i. A finite verb may have two or more participles attached to it in different relations. Thus, ““οἱ πελτασταὶ προδραμόντες . . . διαβάντες τὴν χαράδρα_ν, ὁρῶντες πρόβατα πολλὰ . . . προσέβαλλον πρὸς τὸ χωρίονthe light-armed troops after running forward and crossing the ravine, proceed to attack the stronghold on seeing quantities of sheepX. A. 5.2.4. Of several aorist participles, one may be relatively earlier in time than another.

j. A participle may be added predicatively to another participle, and often follows the article belonging to the main participle. Thus, ““οἱ ζῶντες καταλειπόμενοιthose who were being left behind aliveT. 7.75.

k. A participle is often omitted when it can be supplied from the context. Thus, ὡρμίσαντο καὶ αὐτοὶ . . . ἐπειδὴ καὶ τοὺς Ἀθηναίους (ὁρμισαμένους) ““εἶδονthey too came to anchor when they saw that the Athenians had done soT. 2.86.

2148. The participle often agrees with the logical, and not with the grammatical, subject. The participle thus often agrees with the subject of the finite verb which the writer had in mind when he began the sentence, but for which he later substitutes another verb; or the participle may later be used as if in agreement with the subject of another finite verb than the one actually employed.

a. A participle in the nominative may belong to a finite verb requiring an oblique case. Thus, ἀποβλέψα_ς πρὸς τοῦτον τὸν στόλον . . ., ἔδοξέ μοι πάγκαλος εἶναι (= ἡγησάμην πάγκαλον εἶναι) on looking at this expedition, it seemed to me to be very admirable P. L. 686d, ἔχοντες . . . ἀρχὴν μεγίστην . . ., ὅμως οὐδὲν τούτων ἡμᾶς ἐπῆρε (= οὐδενὶ τούτων ἐπήρθημεν) ““ἐξαμαρτεῖνalthough we possessed the greatest empire . . . levertheless none of these reasons induced us to do wrongI. 4.108, ἔδοξεν αὐτοις (= ἐβουλεύσαντο) οὐ τοὺς παρόντας μόνον ἀποκτεῖναι ἀλλὰ καὶ τοὺς ἅπαντας Μυτιληναίους . . . ἐπικαλοῦντες τὴν ἀπόστασιν κτλ. they decided to put to death not merely those who were there but also all the Mytilenaeans, urging against them their revolt, etc. T. 3.36.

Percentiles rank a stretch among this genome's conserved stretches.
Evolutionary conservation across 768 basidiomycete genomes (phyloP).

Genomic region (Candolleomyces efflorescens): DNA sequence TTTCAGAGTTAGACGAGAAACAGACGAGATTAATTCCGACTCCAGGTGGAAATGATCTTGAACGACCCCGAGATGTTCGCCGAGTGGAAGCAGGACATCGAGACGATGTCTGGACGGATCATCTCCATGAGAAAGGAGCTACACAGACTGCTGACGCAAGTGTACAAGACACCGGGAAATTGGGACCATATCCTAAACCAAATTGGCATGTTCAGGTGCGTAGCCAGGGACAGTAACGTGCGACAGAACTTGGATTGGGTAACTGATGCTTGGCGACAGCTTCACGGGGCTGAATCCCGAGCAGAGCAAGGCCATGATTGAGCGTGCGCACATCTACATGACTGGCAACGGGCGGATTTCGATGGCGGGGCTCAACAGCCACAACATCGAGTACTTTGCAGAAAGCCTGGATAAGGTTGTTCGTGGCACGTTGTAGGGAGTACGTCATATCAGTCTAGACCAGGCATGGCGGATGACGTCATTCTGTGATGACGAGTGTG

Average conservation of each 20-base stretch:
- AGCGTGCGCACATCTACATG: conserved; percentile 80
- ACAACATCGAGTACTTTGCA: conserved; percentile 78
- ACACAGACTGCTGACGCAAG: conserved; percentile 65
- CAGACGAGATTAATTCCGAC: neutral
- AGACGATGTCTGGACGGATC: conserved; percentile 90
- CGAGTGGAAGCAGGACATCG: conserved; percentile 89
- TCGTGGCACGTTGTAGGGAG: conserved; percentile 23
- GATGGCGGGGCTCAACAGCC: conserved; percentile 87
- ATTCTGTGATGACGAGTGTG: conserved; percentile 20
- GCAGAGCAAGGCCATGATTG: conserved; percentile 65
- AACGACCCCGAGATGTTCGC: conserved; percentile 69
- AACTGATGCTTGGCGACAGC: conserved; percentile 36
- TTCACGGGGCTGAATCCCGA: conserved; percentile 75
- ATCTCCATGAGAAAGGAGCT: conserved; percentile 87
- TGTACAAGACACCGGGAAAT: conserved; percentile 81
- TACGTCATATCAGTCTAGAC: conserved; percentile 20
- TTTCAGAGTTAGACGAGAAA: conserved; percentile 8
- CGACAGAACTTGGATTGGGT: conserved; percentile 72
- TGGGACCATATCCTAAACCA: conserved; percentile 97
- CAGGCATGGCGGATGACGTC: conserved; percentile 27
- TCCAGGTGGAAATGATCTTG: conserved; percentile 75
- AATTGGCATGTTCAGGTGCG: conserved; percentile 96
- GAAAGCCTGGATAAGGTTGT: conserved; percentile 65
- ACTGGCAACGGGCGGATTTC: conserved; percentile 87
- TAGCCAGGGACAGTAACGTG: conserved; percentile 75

b. Two or more substantives or pronouns with their participles may stand in partitive apposition (981) to the logical subject. Thus, τὰ περὶ Πύλον ὑπ᾽ ἀμφοτέρων κατὰ κράτος ἐπολεμεῖτο (= ἀμφότεροι ἐπολέμουν), ““Ἀθηναῖοι μὲν . . . τὴν νῆσον περιπλέοντες . . ., Πελοποννήσιοι δὲ ἐν τῇ ἡπείρῳ στρατοπεδευόμενοιthe war at Pylus was vigorously waged by both sides, the Athenians on their part by sailing around the island . . . the Peloponnesians by encamping on the mainlandT. 4.23. Cp. ““λόγοι δ᾽ ἐν ἀλλήλοισιν ἐρρόθουν κακοί, φύλαξ ἐλέγχων φύλακαbitter words flew loud from one to another, watchman accusing watchmanS. Ant. 259. As the sentence stands, we expect φύλακος ἐλέγχοντος φύλακα, but the first clause is equivalent to κακοὺς λόγους εἴπομεν ἀλλήλους. Cp. ““θαυμάζοντες ἄλλος ἄλλῳ ἔλεγενone spoke to the other in astonishmentP. S. 220c. Cp. 982.

c. Without regard to the following construction, a participle may stand in the nominative. The use of the genitive absolute would here be proper, but would cause the main subject of the thought to occupy a subordinate position. Thus, ἐπιπεσὼν τῇ Φαρναβάζου στρατοπεδείᾳ, τῆς μὲν προφυλακῆς αὐτοῦ Μυ_σῶν ὄντων πολλοὶ ἔπεσον attacking the camp of Pharnabazus, he slew a large number (= πολλοὺς ἀπέκτεινε) of Mysians who constituted his advance guard X. H. 4.1.24.

N. The nominative participle is sometimes found in clauses without a finite verb, but only when some finite verb is to be supplied (cp. Ψ 546), as with εἰ, ἐά_ν, ὅταν (X. M. 2.1.23); with ὅσα μή as far as is possible (T. 1.111); in replies in dialogue, where it stands in apposition to the subject of the preceding sentence (P. Ph. 74b); or is interposed as a parenthesis (εὖ ποιοῦν in D. 23.143).

d. Likewise a participle may stand in the accusative or (rarely) in the dative when the construction demands another case. Thus, σοὶ δὲ συγγνώμη (= συγγνώμη ἐστὶ σὲ) ““λέγειν τάδ᾽ ἐστί, μὴ πάσχουσαν ὡς ἐγὼ κακῶςit is excusable for thee to speak thus, since thou dost not suffer cruelly as I doE. Med. 814, ἦν γνώμη τοῦ Ἀριστέως (= ἔδοξε τῷ Ἀριστεῖ), ““τὸ μὲν μεθ᾽ ἑαυτοῦ στρατόπεδον ἔχοντι ἐν τῷ ἰσθμῷ ἐπιτηρεῖν τοὺς ἈθηναίουςAristeus decided to keep his own forces at the Isthmus and watch for the AtheniansT. 1.62.